There are two types. In South Africa we have A1, an asexually reproducing type. The spores formed are identical to the parent. Any deviation from this requires mutation, which is a slow process. A2 is a mating type. Genes are swapped during reproduction, meaning a greater chance of variants and thus a greater chance of developing strains resistant to fungicides. A2 is able to mate with A1.
A1 is the fungus which caused the great potato famine in Ireland in 1845. Then, during a drought in England in the 1970s, the authorities permitted the importation of potatoes from Mexico. With them came the A2 mating type, which has made controlling late blight on tomatoes and potatoes a bigger challenge in the UK.
Late blight spores can travel great distances on wind currents. Cool, drizzly or cloudy weather with intermittent rain is ideal for their development. The temperature needs to be between 15°C and 25°C with free water on the leaves for about 12 hours. Leaf blight will attack leaves, stems and fruit. Once the first spores have settled on the crop and penetrated the plant cells, it will take a few days for the first spots to develop.
From one such spot, 100 000 to 300 000 spores can be produced every day as long as conditions remain favourable. These spots may only be 2mm to 3mm in diameter to start with and then spread out. It will attack leaves, stems and the fruit. If conditions become unfavourable due to a change in the weather, spore production and development stop until conditions become favourable again.
Having been exposed to late blight for a large part of my career, I’ve developed a ‘feel’ for when conditions favour P. infestans. I once visited a farmer in these conditions, and the first thing I asked was if he had any late blight on his crop. He said he hadn’t. But I visited the land anyway, and sure enough there were lesions here and there where the initial spores had started off.
Remember, you have to look closely for these signs – you won’t spot them just by walking down the rows. This is the time for intensive spraying to prevent the new spores from taking root. In the Mpumulanga Lowveld, where I farmed, farmers often started ‘panic spraying’ at this stage. In doing so, they would save the sections which could be sprayed before the spores germinated and they lost the rest.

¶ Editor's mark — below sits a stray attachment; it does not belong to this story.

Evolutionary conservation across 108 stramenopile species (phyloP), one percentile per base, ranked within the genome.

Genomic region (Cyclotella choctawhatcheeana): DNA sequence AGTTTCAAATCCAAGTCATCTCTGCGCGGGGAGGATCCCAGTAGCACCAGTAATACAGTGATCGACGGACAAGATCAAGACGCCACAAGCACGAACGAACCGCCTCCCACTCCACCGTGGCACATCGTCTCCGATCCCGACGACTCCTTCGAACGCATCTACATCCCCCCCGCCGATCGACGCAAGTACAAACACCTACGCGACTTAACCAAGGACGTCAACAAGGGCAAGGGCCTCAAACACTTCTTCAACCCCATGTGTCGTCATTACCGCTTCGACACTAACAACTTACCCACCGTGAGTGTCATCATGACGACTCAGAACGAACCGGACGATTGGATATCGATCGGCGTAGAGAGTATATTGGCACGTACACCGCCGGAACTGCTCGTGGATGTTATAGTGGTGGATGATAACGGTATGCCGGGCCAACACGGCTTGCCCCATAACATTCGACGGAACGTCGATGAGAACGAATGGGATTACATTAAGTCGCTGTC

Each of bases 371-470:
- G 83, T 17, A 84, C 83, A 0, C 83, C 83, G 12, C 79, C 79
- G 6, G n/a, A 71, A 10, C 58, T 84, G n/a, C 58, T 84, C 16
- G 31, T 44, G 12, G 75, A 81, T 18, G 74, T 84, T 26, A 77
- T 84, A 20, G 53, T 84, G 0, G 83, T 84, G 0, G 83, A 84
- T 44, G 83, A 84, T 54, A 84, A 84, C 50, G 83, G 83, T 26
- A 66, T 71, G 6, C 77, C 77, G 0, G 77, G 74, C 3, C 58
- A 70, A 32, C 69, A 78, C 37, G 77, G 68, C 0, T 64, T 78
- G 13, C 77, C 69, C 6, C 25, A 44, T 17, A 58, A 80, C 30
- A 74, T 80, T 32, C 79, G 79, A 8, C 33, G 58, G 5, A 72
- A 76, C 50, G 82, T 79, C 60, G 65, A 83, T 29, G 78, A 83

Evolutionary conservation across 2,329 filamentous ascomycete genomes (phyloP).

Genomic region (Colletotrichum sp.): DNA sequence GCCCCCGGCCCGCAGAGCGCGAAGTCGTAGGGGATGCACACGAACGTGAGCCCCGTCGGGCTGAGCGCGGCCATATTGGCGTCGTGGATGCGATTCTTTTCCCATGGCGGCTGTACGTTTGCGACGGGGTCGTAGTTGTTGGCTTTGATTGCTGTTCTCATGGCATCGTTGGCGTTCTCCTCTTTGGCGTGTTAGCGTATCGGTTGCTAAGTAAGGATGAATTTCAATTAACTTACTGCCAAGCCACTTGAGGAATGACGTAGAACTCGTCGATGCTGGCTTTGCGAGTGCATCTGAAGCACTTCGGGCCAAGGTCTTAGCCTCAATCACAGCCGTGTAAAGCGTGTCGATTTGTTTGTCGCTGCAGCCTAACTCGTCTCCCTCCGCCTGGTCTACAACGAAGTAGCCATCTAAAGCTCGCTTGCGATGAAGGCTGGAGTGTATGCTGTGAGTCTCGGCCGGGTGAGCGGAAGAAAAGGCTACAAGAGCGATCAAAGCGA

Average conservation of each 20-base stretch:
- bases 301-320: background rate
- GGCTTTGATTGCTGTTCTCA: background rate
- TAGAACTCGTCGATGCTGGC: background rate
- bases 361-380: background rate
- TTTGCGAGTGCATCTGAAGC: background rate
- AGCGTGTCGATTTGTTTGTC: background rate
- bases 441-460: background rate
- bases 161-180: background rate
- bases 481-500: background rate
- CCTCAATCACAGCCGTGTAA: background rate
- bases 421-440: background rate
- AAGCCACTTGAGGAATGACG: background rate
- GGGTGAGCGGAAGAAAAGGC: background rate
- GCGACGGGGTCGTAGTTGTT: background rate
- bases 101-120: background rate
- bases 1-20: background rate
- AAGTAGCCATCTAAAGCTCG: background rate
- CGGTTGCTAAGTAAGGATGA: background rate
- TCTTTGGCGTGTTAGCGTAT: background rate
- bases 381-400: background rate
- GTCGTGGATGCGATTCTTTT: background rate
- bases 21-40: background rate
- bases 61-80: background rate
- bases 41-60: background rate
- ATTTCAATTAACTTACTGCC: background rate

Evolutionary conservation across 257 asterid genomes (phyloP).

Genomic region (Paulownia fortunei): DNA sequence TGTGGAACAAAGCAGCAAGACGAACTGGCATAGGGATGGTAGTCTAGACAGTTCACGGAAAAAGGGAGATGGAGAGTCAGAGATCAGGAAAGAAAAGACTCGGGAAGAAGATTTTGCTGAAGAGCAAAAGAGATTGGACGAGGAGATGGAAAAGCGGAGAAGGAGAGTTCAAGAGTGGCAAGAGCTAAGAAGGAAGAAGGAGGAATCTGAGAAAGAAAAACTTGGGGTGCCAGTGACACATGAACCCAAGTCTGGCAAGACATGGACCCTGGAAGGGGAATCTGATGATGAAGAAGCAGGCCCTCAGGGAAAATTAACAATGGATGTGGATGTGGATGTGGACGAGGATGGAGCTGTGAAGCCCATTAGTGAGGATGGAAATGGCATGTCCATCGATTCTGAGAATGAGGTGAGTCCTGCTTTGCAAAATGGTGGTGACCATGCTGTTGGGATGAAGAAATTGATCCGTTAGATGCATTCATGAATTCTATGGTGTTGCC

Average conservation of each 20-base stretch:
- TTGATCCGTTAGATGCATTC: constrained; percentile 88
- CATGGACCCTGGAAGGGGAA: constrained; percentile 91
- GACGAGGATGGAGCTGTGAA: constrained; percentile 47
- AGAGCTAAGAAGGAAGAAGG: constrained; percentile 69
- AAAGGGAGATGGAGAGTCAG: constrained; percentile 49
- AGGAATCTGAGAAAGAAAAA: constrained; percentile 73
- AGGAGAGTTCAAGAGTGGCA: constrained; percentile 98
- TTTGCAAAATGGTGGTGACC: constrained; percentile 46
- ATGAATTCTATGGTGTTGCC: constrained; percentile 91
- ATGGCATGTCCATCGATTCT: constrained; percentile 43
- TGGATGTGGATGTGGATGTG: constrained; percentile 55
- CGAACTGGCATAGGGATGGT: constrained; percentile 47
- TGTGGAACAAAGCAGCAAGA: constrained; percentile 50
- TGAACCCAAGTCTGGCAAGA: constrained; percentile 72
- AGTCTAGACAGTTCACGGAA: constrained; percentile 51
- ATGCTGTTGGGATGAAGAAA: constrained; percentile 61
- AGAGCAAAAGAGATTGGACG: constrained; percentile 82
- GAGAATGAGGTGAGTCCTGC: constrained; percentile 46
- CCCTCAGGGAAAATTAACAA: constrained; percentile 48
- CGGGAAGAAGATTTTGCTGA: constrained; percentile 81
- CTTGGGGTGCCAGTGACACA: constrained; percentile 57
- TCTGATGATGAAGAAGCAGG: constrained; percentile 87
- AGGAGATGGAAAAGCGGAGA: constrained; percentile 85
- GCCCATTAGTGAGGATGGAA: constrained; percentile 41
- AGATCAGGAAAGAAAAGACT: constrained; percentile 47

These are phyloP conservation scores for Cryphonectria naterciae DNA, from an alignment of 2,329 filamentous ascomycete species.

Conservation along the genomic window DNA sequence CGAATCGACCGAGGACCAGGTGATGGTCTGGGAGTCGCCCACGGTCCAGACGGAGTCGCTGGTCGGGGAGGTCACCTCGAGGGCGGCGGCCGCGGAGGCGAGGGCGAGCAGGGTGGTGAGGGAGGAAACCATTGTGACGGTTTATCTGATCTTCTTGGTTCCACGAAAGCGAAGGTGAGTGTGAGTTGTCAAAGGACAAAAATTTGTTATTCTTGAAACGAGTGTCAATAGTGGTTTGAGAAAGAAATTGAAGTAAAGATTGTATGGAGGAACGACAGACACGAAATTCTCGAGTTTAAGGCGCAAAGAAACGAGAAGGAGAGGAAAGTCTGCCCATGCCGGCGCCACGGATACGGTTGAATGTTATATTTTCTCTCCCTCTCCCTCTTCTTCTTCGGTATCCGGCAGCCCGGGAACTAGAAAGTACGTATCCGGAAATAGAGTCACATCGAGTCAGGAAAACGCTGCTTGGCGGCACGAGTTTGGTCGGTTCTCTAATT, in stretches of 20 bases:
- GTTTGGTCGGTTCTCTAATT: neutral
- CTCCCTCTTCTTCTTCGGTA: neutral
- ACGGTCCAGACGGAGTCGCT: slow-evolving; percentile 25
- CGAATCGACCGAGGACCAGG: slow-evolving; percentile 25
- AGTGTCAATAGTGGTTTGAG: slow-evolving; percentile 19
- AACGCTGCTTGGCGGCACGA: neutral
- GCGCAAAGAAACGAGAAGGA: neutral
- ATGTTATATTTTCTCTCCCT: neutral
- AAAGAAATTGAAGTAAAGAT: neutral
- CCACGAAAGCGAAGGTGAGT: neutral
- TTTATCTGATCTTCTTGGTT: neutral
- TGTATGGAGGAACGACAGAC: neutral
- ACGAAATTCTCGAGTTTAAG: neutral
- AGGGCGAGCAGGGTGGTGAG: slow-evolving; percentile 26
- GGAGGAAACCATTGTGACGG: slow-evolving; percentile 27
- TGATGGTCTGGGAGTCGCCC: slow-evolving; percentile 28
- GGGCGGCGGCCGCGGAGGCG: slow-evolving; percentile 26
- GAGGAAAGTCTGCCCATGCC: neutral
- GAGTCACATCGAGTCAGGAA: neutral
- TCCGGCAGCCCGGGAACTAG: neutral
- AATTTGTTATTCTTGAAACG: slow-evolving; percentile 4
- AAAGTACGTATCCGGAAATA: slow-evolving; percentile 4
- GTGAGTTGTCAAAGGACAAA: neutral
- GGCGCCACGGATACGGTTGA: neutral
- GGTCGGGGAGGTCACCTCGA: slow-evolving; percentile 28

Back then, we only had products with a prophylactic, or protective, action which included Dithane and coppers. It wasn’t always possible to get a sufficient break in the weather to spray the crop and the fungicide was often washed off by the next rain before drying.
These days you can use systemic products, which are able to kill off the fungus within the tissue. But you shouldn’t rely only on these, as you will get resistance build-up in the fungus. Use the other products to protect the foliage and employ the systemic only when symptoms start to develop. In any case, copper and dithiocarbimates will control a number of other tomato diseases as well. Discuss the best approach with your crop chemical specialist.
Fungal diseases have caused many tomato farmers to give up on this crop in very vulnerable areas. But this doesn’t mean that some areas will always be ‘safe’, as our weather is so unpredictable. Late blight has, however, lost its sting due to systemic products and resistant genes. The fungus started off in Central and South America, where wild species of potatoes and tomatoes occur. It’s among these wild species that resistant genes were discovered and introduced into modern varieties.
This is an additional back-up where varieties are available with the resistant genes and fruit-type required. We may have almost won the war against late blight, but we still need to be very diligent and know the conditions which favour this disease.
Contact Bill Kerr at [email protected]. Please state ‘Vegetable production’ in the subject line of your email.